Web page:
Prime Minister Modi’s recently concluded trip to Myanmar has ensured that relationship between the two countries goes to the next stage, keeping in view the present evolving geostrategic realities in the region. Apart from the various MoUs signed, the various ratifications that have taken place, the major takeaway of this visit is the fact that both India and Myanmar recognise in each other a sturdy partner, a stable friend bound in a relationship which is non-exploitative, non-hegemonic, and which stands on co-equality. The partnership also aims to work in unison towards addressing the major challenges of the region and by taking the opportunities to create a new structure of relationships in the region.
The recognition of the threats to India’s and Myanmar’s national security and the reiteration by both sides to stand by each other in addressing these was one of the high points of the visit. Section number 6 in the joint statement issued by the two leaders essentially demonstrated how India was redefining the articulation on terrorism, on non-state actors and their patrons, in the sphere of international diplomacy.
The statement noted, for example, that: “The two leaders discussed the security situation prevailing along their borders and expressed concern at various incidents of terrorism and extremist-inspired violence that have taken place in their respective territories. Recognising that terrorism remains one of the most significant threats to peace and stability in the region, both sides condemned terrorism in all its forms and manifestations and agreed that the fight against terrorism should target not only terrorists, terror organisations and networks, but also identify, hold accountable and take strong measures against States and entities that encourage, support or finance terrorism, provide sanctuary to terrorists and terror groups, and falsely extol their virtues. Myanmar condemned the recent barbaric terror attacks during the Amarnath Yatra in India as also various acts of terror perpetrated by terrorists from across the borders.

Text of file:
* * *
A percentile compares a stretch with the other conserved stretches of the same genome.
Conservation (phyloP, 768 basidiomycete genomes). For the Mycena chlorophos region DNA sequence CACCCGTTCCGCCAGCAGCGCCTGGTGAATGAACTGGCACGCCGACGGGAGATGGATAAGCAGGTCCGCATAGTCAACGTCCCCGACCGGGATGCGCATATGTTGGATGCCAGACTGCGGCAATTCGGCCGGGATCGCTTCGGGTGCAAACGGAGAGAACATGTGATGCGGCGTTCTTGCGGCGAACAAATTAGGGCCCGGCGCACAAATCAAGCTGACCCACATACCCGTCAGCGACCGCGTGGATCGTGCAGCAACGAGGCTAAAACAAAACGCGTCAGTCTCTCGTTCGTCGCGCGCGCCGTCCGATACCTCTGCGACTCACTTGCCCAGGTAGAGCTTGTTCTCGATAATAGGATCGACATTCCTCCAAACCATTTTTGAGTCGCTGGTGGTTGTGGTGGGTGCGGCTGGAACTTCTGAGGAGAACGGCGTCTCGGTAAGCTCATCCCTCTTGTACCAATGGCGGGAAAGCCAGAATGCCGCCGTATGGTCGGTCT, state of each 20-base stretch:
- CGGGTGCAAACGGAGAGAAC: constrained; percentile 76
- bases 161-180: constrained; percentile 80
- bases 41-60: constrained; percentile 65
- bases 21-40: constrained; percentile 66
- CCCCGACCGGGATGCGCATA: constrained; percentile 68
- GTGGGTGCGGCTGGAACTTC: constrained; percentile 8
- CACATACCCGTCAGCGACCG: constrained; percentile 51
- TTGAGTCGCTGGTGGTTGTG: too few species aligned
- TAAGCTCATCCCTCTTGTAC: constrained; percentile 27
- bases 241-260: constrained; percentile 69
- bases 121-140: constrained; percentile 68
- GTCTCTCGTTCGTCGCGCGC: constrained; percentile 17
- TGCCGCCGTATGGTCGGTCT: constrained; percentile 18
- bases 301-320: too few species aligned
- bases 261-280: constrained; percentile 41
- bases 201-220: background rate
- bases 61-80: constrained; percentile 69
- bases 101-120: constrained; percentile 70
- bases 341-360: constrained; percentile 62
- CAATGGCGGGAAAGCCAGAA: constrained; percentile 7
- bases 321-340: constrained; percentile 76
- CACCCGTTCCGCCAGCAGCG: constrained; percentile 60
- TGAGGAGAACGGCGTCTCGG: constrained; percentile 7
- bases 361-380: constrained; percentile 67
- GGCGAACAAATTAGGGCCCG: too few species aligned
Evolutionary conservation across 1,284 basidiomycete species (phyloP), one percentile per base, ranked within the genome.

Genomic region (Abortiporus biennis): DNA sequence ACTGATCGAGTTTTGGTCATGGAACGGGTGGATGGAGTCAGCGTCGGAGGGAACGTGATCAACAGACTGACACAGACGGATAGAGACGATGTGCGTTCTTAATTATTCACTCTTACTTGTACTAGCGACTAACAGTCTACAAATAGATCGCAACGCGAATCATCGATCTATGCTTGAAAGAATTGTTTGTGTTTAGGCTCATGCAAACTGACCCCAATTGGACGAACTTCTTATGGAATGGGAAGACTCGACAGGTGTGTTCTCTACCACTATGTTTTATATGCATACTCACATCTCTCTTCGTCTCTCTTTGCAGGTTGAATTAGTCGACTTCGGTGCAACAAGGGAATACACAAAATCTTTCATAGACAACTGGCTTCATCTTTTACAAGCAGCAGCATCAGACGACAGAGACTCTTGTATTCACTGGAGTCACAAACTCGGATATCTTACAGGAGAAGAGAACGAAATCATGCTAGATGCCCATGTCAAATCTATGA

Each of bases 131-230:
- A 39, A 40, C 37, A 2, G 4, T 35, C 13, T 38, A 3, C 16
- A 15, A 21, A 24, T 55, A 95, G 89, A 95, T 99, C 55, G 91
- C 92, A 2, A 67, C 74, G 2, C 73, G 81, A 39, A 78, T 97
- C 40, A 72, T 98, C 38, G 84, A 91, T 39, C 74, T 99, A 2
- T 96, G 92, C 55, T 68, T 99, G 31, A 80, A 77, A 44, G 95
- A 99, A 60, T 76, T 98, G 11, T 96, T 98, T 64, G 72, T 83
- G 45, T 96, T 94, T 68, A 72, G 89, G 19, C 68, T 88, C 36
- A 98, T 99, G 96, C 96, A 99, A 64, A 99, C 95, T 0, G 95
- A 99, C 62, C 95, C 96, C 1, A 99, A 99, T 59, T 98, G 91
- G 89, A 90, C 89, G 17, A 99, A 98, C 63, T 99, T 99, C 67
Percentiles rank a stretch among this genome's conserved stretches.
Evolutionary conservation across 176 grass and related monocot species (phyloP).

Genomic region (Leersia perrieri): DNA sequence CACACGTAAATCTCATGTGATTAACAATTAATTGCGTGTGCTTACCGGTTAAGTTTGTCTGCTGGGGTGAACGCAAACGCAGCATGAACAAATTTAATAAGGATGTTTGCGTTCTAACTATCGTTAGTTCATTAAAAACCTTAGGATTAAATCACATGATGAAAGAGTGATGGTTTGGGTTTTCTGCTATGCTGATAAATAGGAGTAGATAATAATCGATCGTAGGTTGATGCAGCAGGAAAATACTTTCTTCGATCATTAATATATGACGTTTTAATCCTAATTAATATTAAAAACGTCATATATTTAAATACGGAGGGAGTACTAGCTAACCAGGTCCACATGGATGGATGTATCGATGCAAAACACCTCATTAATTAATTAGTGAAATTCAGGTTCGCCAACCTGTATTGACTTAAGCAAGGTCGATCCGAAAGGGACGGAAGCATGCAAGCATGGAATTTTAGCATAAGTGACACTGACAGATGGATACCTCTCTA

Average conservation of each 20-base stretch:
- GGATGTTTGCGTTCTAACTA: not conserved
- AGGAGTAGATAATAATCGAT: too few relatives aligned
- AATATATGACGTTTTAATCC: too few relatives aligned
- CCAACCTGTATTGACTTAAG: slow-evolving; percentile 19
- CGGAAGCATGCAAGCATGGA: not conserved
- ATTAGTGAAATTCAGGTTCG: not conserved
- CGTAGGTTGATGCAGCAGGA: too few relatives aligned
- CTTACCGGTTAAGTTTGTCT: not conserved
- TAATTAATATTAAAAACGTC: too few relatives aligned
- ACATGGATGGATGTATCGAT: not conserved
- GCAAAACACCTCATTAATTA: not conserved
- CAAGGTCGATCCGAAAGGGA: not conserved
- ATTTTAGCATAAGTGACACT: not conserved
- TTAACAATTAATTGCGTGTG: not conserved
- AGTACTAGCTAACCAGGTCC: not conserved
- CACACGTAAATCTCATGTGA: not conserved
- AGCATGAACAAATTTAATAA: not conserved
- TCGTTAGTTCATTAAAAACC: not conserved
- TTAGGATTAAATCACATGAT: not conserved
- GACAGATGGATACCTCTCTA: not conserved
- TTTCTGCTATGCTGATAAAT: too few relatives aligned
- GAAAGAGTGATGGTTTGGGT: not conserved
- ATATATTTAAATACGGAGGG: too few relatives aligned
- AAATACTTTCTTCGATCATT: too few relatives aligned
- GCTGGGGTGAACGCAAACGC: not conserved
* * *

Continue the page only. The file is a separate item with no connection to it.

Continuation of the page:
India condemned the recent terrorist attacks in Rakhine State, wherein several members of the Myanmar security forces lost their lives. Both sides agreed that terrorism violates human rights and there should, therefore, be no glorification of terrorists as martyrs. They called on the international community to end selective and partial approaches to combating terrorism.” Prime Minister Modi’s ceaseless articulation on how terrorism was, in fact, threatening vast swathes of the globe, and of how these terrorist acts originated from some particular regions and through some specific groups is now gaining ground and acceptance, the BRICS declaration which named specific terrorist groups was a clear exposition of that shift. In fact, the solidarity that India expressed on the Rakhine state terrorist attack and her steadfast refusal to be dragged into false and misleading narratives is an expression of her determination to stand by countries affected by terrorism and not to allow the germ to spread in the region and around. India’s stand on the Rohingya issue has been based on her national security imperatives. Likewise, Myanmar’s handling of the issue to has been based on her reading of her national security challenges and demands. Both have clearly articulated their stands, despite pressure being mounted by some interested groups of activists, false cause endorsers, and heads of international agencies, who have displayed scant understanding of the security dynamics of the region. The UN High Commissioner for Human Rights, Zeid Hassan, for example, who has very little understanding of Indian conditions and seems to rely for information on motivated sections, in a strange and callow statement, tried to hector India on the overall human rights situation in the country. Mr. Zeid’s main pick, however, was that India had taken a clear stand on the Rohingya issue, had stood by Myanmar and had condemned the attacks on innocent civilians and security forces by terrorists in the Rakhine state while refusing to be pulled into the refugee vortex. Mr. Zeid understanding of democracy, of parliamentary systems and free societies, is of course very stunted and perhaps that is natural, but the statement coming from his official position displayed the bias that he nurtures against India and for that matter any country that is pledged to take on non-state actors and terrorists. India’s response to Mr. Zeid’s hallucinatory statement is a classic statement on how biased and motivated internationalism ought to be handled. The statement described the exact state of human rights activism today when selective and targeted condemnation and silence exposes the actual political mindset of those who arrogate to themselves the position of standard-bearers of human rights across the world. “Tendentious judgments made on the basis of selective and even inaccurate reports do not further the understanding of human rights in any society…Assessments of human rights should not be a matter of political convenience…”, India’s rejoinder noted. While India has initiated Operation Insaniyat to help Bangladesh in its handling of the Rohingya refugee issue, she has “strongly condemned the terrorist attacks on Myanmar security forces in Rakhine State” and affirmed that, “The two countries [India-Myanmar] shared a determination to combat terrorism and not allow its justification under any pretext.” During his visit, Prime Minister Modi had also expressed “his concern at the casualties of security forces as well as other innocent lives. He had also urged a solution based on respect for peace, communal harmony, justice, dignity and democratic values.” Daw Aung San Su Kyi also displayed a similar determination and understanding of India’s stand on the issue of terrorism. Her handling of the Rohingya issue in Myanmar’s interest has also disappointed those who had assumed that she could be manipulated to suit their false narrative of human rights. India’s approach to the ongoing Rohingya issue has thus, besides displaying great maturity, also indicated that she is willing to stand up for her national interest and for those who have been like her victims of terrorism and of motivated slander. That is in itself a principal shift from the past, which for the biased seems unacceptable!by